I think God has been challenging me on the lessons He has taught me so far this semester. I know it sounds somewhat silly, but it’s like I have a faith final exam along with all of my final academic requirements. The last couple weeks have been very challenging, indeed. They have been good, but difficult. I will attempt to summarize the main points:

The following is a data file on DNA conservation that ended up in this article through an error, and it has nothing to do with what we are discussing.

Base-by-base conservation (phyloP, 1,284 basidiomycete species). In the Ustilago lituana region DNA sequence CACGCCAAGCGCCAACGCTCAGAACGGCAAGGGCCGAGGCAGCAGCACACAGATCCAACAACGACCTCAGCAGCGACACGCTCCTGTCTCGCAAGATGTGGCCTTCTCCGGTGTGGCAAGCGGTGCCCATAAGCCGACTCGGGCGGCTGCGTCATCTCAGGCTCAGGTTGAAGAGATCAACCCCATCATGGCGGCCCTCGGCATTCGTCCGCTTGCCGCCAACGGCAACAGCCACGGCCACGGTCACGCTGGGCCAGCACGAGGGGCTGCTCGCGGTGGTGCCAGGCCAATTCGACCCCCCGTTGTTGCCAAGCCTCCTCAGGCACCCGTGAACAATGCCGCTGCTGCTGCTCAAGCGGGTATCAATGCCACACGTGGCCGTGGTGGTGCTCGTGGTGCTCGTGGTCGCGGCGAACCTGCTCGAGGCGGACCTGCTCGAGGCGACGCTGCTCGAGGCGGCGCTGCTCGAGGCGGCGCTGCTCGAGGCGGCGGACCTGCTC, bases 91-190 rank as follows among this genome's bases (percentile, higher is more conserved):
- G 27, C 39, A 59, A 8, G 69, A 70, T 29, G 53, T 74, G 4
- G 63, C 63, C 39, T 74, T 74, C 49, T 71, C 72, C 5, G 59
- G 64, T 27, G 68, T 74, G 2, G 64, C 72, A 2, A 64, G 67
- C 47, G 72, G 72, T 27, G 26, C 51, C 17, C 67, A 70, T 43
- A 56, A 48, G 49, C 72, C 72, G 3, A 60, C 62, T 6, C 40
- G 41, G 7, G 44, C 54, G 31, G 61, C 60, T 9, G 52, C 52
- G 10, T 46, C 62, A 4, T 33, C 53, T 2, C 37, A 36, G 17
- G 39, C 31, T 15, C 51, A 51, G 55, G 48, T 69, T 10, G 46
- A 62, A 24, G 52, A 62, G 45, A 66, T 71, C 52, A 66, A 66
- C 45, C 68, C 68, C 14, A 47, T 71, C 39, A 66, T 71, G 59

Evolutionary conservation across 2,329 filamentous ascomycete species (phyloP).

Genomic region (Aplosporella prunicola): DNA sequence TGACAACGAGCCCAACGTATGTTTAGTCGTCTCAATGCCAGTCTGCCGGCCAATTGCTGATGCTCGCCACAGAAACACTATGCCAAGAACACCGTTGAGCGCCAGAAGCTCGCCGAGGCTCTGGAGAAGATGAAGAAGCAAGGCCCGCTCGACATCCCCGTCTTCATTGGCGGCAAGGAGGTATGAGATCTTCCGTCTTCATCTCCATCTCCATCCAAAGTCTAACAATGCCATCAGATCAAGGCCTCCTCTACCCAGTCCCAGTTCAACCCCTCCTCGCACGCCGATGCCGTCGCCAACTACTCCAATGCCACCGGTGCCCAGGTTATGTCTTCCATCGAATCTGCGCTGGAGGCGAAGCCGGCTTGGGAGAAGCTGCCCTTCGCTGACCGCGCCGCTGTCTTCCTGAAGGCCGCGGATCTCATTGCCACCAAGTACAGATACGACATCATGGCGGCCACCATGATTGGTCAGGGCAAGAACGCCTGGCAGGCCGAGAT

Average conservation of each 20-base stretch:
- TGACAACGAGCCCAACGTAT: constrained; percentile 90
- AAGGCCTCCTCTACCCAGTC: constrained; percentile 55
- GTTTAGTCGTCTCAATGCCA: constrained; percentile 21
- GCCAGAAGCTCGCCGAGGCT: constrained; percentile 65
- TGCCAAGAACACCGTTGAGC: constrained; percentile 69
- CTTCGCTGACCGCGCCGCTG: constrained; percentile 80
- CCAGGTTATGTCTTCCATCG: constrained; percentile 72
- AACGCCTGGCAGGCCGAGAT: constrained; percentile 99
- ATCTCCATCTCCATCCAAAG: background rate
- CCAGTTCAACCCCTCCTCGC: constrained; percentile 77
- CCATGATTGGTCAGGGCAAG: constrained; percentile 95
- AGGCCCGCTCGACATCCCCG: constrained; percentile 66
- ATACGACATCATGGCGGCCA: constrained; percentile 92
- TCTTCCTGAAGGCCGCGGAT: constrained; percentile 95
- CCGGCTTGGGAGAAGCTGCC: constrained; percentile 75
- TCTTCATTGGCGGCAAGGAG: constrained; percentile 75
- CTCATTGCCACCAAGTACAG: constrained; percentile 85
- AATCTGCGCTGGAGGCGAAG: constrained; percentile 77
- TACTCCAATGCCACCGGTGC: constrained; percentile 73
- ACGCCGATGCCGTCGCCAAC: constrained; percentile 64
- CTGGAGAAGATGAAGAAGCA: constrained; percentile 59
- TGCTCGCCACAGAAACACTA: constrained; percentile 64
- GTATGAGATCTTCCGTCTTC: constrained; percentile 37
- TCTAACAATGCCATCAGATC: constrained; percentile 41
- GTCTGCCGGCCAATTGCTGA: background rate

100 Days – This past Sunday marked my 100th day away from home. There is now a whirlwind of thoughts and emotions occurring inside my heart and mind. How can the time have gone by this quickly? I have less than 30 days left! Is this real life? How will I pack up all my stuff? What will life be like when I get back home? How can I leave my beautiful little ones at the Baby House? Will I ever see any of them again? Will I ever see my new friends again? What will God do with me next? How can I make sure to continue growing when I get home? Will home be comfortable and familiar like it was when I left, or will everything feel different now? Wow…I was so different when I boarded that plane in Cleveland on January 4th. I am so excited to see my family! I want to show them everything I have learned and share all my stories! Will anyone want to hear all of this? Do the past four months matter to anyone else besides me? I’ve now experienced over 100 days of living intentionally and constantly challenging myself to grow in faith and character…I want to live this way the rest of my life. What does that look like in Bryan, Ohio and Marion, Indiana? God, please give me strength…